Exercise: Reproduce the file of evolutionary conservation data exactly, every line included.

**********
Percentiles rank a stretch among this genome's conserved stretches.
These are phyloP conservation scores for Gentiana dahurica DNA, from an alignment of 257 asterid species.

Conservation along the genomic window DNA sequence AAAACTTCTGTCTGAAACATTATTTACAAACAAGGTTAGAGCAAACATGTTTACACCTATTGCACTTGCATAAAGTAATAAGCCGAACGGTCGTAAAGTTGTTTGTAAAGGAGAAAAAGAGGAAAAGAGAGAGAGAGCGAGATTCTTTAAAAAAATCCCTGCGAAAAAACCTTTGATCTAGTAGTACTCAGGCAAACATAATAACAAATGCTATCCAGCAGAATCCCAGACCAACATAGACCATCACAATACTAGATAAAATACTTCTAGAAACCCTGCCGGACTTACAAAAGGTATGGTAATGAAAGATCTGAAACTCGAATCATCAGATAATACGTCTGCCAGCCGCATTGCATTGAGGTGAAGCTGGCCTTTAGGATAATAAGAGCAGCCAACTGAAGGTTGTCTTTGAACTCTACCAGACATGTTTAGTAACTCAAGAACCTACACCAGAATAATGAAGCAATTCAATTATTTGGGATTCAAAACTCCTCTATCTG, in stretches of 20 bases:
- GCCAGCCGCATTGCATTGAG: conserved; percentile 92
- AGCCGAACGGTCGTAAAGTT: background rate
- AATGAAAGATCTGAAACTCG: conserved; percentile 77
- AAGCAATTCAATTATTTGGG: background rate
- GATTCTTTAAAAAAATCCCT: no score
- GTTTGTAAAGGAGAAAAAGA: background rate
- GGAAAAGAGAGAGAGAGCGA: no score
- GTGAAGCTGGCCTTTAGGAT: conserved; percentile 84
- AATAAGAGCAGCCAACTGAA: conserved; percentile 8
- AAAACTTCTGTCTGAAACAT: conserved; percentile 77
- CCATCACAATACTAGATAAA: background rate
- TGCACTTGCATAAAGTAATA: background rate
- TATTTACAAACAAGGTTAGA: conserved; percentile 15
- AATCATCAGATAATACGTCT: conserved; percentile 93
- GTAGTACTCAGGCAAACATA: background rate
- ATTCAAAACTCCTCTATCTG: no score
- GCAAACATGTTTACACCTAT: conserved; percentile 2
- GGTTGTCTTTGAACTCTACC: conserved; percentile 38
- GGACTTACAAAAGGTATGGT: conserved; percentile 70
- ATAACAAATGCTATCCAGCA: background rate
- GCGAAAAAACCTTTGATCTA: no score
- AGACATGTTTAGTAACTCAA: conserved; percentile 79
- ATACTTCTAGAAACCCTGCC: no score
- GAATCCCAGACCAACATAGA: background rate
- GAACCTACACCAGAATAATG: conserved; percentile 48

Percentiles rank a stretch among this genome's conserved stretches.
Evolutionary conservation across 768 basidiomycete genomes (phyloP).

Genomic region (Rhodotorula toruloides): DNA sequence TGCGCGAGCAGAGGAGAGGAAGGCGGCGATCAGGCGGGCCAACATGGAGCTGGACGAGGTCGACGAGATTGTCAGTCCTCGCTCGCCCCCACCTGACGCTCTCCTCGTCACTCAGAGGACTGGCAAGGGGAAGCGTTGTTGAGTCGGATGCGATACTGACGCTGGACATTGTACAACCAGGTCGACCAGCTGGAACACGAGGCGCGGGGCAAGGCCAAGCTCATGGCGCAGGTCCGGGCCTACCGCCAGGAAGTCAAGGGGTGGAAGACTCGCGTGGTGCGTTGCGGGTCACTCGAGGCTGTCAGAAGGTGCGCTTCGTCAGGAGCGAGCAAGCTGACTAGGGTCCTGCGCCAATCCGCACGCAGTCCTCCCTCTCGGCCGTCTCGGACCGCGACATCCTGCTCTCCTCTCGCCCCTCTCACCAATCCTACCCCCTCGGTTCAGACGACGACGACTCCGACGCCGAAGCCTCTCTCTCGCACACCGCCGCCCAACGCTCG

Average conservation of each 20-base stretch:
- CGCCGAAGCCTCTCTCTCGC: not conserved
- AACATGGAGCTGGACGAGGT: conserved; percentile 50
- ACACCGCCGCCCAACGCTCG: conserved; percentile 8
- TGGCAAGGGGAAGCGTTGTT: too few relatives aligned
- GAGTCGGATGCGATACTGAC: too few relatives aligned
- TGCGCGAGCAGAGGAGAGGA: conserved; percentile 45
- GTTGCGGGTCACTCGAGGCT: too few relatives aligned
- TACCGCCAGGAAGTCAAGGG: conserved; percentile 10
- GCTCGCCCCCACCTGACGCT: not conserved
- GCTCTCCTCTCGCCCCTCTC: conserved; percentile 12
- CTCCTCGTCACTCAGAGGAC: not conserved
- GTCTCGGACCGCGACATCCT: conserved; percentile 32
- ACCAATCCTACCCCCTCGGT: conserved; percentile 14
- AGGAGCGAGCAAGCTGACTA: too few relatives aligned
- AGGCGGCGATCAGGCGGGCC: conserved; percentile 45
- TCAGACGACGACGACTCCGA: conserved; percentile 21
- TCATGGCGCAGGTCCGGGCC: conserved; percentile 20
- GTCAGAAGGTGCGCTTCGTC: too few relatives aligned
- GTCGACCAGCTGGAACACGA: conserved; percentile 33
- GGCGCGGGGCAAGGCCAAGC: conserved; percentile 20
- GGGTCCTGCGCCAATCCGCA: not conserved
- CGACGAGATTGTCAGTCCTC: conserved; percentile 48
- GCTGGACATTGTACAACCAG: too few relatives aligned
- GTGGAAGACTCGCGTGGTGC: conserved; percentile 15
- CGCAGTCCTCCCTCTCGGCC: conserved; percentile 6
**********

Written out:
Percentiles rank a stretch among this genome's conserved stretches.
These are phyloP conservation scores for Gentiana dahurica DNA, from an alignment of 257 asterid species.

Conservation along the genomic window DNA sequence AAAACTTCTGTCTGAAACATTATTTACAAACAAGGTTAGAGCAAACATGTTTACACCTATTGCACTTGCATAAAGTAATAAGCCGAACGGTCGTAAAGTTGTTTGTAAAGGAGAAAAAGAGGAAAAGAGAGAGAGAGCGAGATTCTTTAAAAAAATCCCTGCGAAAAAACCTTTGATCTAGTAGTACTCAGGCAAACATAATAACAAATGCTATCCAGCAGAATCCCAGACCAACATAGACCATCACAATACTAGATAAAATACTTCTAGAAACCCTGCCGGACTTACAAAAGGTATGGTAATGAAAGATCTGAAACTCGAATCATCAGATAATACGTCTGCCAGCCGCATTGCATTGAGGTGAAGCTGGCCTTTAGGATAATAAGAGCAGCCAACTGAAGGTTGTCTTTGAACTCTACCAGACATGTTTAGTAACTCAAGAACCTACACCAGAATAATGAAGCAATTCAATTATTTGGGATTCAAAACTCCTCTATCTG, in stretches of 20 bases:
- GCCAGCCGCATTGCATTGAG: conserved; percentile 92
- AGCCGAACGGTCGTAAAGTT: background rate
- AATGAAAGATCTGAAACTCG: conserved; percentile 77
- AAGCAATTCAATTATTTGGG: background rate
- GATTCTTTAAAAAAATCCCT: no score
- GTTTGTAAAGGAGAAAAAGA: background rate
- GGAAAAGAGAGAGAGAGCGA: no score
- GTGAAGCTGGCCTTTAGGAT: conserved; percentile 84
- AATAAGAGCAGCCAACTGAA: conserved; percentile 8
- AAAACTTCTGTCTGAAACAT: conserved; percentile 77
- CCATCACAATACTAGATAAA: background rate
- TGCACTTGCATAAAGTAATA: background rate
- TATTTACAAACAAGGTTAGA: conserved; percentile 15
- AATCATCAGATAATACGTCT: conserved; percentile 93
- GTAGTACTCAGGCAAACATA: background rate
- ATTCAAAACTCCTCTATCTG: no score
- GCAAACATGTTTACACCTAT: conserved; percentile 2
- GGTTGTCTTTGAACTCTACC: conserved; percentile 38
- GGACTTACAAAAGGTATGGT: conserved; percentile 70
- ATAACAAATGCTATCCAGCA: background rate
- GCGAAAAAACCTTTGATCTA: no score
- AGACATGTTTAGTAACTCAA: conserved; percentile 79
- ATACTTCTAGAAACCCTGCC: no score
- GAATCCCAGACCAACATAGA: background rate
- GAACCTACACCAGAATAATG: conserved; percentile 48

Percentiles rank a stretch among this genome's conserved stretches.
Evolutionary conservation across 768 basidiomycete genomes (phyloP).

Genomic region (Rhodotorula toruloides): DNA sequence TGCGCGAGCAGAGGAGAGGAAGGCGGCGATCAGGCGGGCCAACATGGAGCTGGACGAGGTCGACGAGATTGTCAGTCCTCGCTCGCCCCCACCTGACGCTCTCCTCGTCACTCAGAGGACTGGCAAGGGGAAGCGTTGTTGAGTCGGATGCGATACTGACGCTGGACATTGTACAACCAGGTCGACCAGCTGGAACACGAGGCGCGGGGCAAGGCCAAGCTCATGGCGCAGGTCCGGGCCTACCGCCAGGAAGTCAAGGGGTGGAAGACTCGCGTGGTGCGTTGCGGGTCACTCGAGGCTGTCAGAAGGTGCGCTTCGTCAGGAGCGAGCAAGCTGACTAGGGTCCTGCGCCAATCCGCACGCAGTCCTCCCTCTCGGCCGTCTCGGACCGCGACATCCTGCTCTCCTCTCGCCCCTCTCACCAATCCTACCCCCTCGGTTCAGACGACGACGACTCCGACGCCGAAGCCTCTCTCTCGCACACCGCCGCCCAACGCTCG

Average conservation of each 20-base stretch:
- CGCCGAAGCCTCTCTCTCGC: not conserved
- AACATGGAGCTGGACGAGGT: conserved; percentile 50
- ACACCGCCGCCCAACGCTCG: conserved; percentile 8
- TGGCAAGGGGAAGCGTTGTT: too few relatives aligned
- GAGTCGGATGCGATACTGAC: too few relatives aligned
- TGCGCGAGCAGAGGAGAGGA: conserved; percentile 45
- GTTGCGGGTCACTCGAGGCT: too few relatives aligned
- TACCGCCAGGAAGTCAAGGG: conserved; percentile 10
- GCTCGCCCCCACCTGACGCT: not conserved
- GCTCTCCTCTCGCCCCTCTC: conserved; percentile 12
- CTCCTCGTCACTCAGAGGAC: not conserved
- GTCTCGGACCGCGACATCCT: conserved; percentile 32
- ACCAATCCTACCCCCTCGGT: conserved; percentile 14
- AGGAGCGAGCAAGCTGACTA: too few relatives aligned
- AGGCGGCGATCAGGCGGGCC: conserved; percentile 45
- TCAGACGACGACGACTCCGA: conserved; percentile 21
- TCATGGCGCAGGTCCGGGCC: conserved; percentile 20
- GTCAGAAGGTGCGCTTCGTC: too few relatives aligned
- GTCGACCAGCTGGAACACGA: conserved; percentile 33
- GGCGCGGGGCAAGGCCAAGC: conserved; percentile 20
- GGGTCCTGCGCCAATCCGCA: not conserved
- CGACGAGATTGTCAGTCCTC: conserved; percentile 48
- GCTGGACATTGTACAACCAG: too few relatives aligned
- GTGGAAGACTCGCGTGGTGC: conserved; percentile 15
- CGCAGTCCTCCCTCTCGGCC: conserved; percentile 6